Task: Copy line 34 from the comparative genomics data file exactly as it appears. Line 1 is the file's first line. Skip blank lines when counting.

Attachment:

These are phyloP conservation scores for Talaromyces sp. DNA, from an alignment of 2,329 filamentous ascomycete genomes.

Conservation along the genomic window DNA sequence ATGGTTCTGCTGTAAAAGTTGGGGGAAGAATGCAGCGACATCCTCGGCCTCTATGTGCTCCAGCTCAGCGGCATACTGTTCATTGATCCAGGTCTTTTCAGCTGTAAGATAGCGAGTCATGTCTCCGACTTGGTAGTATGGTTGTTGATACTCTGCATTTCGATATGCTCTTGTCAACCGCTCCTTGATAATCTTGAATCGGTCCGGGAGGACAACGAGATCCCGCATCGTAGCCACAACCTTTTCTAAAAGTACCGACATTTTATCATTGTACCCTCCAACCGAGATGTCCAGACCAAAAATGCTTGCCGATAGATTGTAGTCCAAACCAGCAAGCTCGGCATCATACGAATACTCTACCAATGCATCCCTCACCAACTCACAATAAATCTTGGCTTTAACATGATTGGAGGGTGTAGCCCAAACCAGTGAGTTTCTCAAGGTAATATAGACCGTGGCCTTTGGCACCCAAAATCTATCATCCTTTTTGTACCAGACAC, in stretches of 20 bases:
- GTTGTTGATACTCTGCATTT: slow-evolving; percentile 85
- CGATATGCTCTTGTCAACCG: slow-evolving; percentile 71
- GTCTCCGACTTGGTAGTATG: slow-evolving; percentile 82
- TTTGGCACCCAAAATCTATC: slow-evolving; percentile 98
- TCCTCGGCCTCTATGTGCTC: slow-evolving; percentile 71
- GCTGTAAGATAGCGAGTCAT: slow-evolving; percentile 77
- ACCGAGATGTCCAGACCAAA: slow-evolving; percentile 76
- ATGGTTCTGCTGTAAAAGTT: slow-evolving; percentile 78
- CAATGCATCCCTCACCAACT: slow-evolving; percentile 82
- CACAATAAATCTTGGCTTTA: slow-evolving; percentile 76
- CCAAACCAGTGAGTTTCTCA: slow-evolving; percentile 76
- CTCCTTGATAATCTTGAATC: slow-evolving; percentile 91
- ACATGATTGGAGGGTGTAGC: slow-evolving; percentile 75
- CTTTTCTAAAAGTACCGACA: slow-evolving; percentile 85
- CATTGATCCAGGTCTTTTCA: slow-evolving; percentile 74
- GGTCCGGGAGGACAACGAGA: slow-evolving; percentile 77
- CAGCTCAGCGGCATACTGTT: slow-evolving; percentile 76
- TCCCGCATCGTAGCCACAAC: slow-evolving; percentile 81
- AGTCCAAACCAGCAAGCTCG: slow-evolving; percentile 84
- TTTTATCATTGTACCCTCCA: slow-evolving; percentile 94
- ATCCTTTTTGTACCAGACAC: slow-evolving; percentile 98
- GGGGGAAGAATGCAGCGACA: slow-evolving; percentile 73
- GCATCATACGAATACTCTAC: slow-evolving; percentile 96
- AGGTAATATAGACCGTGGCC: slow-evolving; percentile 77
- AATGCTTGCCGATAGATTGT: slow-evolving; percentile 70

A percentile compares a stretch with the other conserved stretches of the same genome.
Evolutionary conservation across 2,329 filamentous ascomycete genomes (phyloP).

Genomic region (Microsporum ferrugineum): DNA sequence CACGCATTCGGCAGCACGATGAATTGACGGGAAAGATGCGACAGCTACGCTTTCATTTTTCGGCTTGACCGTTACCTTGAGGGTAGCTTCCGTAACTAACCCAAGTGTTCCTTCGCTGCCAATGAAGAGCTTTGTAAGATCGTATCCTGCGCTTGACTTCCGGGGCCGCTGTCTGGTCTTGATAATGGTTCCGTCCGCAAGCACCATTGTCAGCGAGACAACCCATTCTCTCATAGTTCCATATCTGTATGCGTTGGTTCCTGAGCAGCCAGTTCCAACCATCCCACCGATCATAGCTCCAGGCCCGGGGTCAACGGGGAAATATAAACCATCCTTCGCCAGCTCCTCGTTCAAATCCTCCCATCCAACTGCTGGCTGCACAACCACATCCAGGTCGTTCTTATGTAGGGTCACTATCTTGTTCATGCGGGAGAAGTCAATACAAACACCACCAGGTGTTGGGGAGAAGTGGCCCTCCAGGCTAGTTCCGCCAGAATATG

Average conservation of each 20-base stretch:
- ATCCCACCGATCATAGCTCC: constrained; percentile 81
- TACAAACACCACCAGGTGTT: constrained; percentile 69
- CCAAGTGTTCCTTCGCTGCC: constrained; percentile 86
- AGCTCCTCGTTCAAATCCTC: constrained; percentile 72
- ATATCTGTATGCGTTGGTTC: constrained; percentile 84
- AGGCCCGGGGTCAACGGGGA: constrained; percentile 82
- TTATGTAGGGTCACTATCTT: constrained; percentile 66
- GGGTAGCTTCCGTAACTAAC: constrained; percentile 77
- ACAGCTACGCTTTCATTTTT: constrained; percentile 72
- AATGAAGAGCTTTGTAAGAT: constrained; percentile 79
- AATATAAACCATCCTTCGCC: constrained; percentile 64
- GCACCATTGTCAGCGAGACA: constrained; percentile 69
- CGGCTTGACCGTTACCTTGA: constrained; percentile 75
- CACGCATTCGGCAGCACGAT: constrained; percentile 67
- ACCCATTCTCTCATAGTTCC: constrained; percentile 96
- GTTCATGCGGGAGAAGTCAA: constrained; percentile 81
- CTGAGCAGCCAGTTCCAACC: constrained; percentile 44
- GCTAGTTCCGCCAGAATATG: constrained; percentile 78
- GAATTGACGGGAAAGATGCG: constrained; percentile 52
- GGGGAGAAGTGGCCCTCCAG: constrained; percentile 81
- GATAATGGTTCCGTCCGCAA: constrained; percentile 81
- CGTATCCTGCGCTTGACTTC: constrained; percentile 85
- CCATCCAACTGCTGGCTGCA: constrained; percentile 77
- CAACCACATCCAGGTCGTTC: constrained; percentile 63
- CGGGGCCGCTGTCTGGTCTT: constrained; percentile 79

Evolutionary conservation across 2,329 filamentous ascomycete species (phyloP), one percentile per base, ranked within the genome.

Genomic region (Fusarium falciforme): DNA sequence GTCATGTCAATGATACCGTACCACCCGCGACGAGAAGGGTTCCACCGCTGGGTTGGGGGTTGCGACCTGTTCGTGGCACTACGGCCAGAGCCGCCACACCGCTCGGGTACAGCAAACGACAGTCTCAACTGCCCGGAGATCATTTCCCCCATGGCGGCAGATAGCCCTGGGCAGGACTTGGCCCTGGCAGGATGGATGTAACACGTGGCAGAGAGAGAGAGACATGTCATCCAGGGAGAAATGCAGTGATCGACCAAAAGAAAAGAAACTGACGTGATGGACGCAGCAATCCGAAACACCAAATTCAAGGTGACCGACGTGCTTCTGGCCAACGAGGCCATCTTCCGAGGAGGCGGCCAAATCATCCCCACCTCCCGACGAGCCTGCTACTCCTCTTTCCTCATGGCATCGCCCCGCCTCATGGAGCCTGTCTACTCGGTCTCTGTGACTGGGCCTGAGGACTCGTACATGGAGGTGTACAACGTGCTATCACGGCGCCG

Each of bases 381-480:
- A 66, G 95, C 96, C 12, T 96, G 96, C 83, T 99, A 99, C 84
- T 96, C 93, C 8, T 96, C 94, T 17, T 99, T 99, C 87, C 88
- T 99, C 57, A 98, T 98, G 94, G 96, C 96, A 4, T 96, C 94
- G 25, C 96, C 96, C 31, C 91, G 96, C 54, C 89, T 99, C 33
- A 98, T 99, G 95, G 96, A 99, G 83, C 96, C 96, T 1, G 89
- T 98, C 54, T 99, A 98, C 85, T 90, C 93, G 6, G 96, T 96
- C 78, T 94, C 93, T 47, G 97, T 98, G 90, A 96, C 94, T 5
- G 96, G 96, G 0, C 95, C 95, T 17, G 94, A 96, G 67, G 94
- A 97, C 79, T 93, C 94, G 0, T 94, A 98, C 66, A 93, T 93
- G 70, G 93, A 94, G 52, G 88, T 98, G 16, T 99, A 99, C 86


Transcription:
- CCAAGTGTTCCTTCGCTGCC: constrained; percentile 86